Although the war stopped the flow of foreign films, reducing German anxiety about the infiltration of foreign values, a sense of unease still existed amongst the educated classes (a necessary audience to make such films profitable). Whereas low-brow cinema generally played in cheap-priced suburban cinemas, quality ‘product’ played in the more comfortable centrally located picture palaces. The veneer of authenticity lent by an expert ethnologist, and the prestige of a large budget gave Die Spinnen credibility although Lang was recycling the elements from many a pot-boiler. Also, Lang’s themes of paranoia (Lang’s characters are always shown watching each other) and deception, of criminal networks who threaten anarchy and instability (reaching their apotheosis in the Dr. Mabuse films), appealed to a angst-ridden German public caught in post-war political unrest, rising inflation and the perceived collapse of moral standards. Lang’s ruse worked and he convinced the middle-classes that Die Spinnen, replete with its pseudo-American, contemporary trash fiction values, was acceptable to their sensibilities. Die Spinnen was a huge success, and the rest is history. Lang was able to rework his favourite themes, in one form or another, either more or less sublimated for the rest of his career.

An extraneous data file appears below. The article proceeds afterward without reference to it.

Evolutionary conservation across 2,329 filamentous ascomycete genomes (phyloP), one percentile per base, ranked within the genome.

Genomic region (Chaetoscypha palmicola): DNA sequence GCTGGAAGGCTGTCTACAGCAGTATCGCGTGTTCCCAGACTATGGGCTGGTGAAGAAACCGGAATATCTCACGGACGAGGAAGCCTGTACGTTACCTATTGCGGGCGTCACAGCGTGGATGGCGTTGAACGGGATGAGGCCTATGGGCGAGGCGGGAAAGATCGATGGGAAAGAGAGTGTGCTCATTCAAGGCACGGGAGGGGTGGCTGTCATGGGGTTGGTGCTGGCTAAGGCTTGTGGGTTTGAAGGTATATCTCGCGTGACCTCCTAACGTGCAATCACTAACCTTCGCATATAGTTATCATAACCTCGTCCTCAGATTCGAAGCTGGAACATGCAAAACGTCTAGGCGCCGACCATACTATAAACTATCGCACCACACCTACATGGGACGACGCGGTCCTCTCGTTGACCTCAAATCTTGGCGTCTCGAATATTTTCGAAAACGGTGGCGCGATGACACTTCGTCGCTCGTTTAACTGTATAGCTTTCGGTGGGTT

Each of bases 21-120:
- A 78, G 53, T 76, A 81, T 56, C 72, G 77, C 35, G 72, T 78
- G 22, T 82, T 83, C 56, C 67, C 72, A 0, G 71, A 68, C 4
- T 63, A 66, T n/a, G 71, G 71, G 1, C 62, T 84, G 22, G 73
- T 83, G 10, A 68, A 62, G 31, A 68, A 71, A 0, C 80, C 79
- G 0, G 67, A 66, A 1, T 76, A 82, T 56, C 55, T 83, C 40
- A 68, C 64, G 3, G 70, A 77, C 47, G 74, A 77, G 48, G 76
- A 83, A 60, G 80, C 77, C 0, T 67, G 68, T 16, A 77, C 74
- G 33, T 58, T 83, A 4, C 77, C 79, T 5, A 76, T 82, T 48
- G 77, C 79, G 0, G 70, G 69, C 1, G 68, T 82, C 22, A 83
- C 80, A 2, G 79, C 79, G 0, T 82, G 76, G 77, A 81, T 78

- Lang’s lecture presented in Vienna in 1924 and reprinted in: E. Beyfuss and A. Kossowsky (eds), Das Kulturfilmbuch (Berlin: Carl P. Chryselius, 1924).
- Patrick McGilligan, Fritz Lang: The Nature of the Beast (New York: St. Martin’s Press, 1997) 59.
- Patrick McGilligan, 39.
- Lotte Eisner, Fritz Lang (London: Secker & Warburg, 1976) 32-3.
- Patrick McGilligan, 58.
- Jörg Schweinitz (ed.), Prolog vor dem Film: Nachdenken über ein neues Madium, 1909-1914 (Leipzig: Reclam, 1992 ) 66, as quoted by Sebatian Hesse, Ernst Reicher alias Stuart Webbs in Thomas Elsaesser (ed), The Second Life, German Cinema’s First Decades (Amsterdam, Amsterdam University Press, 1996) 144.